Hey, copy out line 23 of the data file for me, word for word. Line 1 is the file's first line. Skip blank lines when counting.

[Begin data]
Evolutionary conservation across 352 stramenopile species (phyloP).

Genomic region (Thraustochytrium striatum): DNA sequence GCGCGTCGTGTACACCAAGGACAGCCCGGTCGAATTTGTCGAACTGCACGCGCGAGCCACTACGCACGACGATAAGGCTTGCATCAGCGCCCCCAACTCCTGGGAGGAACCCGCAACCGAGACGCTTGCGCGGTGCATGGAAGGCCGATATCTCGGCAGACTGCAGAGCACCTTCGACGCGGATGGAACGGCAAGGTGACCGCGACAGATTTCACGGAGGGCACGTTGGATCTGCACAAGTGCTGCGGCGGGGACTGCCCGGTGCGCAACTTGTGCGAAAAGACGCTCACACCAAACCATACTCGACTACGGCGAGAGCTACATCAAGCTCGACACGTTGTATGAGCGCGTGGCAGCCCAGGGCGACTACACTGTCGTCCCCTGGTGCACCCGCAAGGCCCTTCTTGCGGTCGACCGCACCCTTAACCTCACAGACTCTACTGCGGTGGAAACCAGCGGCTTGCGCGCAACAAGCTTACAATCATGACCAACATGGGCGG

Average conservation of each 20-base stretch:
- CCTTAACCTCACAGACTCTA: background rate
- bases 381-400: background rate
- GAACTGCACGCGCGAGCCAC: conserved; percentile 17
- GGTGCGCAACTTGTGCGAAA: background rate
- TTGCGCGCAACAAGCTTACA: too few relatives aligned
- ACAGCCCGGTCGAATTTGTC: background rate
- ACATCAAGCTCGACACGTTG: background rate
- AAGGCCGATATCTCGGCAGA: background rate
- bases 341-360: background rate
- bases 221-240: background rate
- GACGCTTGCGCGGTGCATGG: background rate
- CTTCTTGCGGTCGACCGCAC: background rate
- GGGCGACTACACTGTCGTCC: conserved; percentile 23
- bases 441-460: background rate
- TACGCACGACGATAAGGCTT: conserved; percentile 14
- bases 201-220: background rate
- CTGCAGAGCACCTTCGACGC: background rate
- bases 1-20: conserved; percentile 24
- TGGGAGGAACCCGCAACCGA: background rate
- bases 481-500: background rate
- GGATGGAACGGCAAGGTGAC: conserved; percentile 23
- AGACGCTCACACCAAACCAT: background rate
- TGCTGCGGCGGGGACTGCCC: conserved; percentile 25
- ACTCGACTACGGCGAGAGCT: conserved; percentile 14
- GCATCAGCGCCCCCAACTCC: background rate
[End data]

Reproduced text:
- bases 481-500: background rate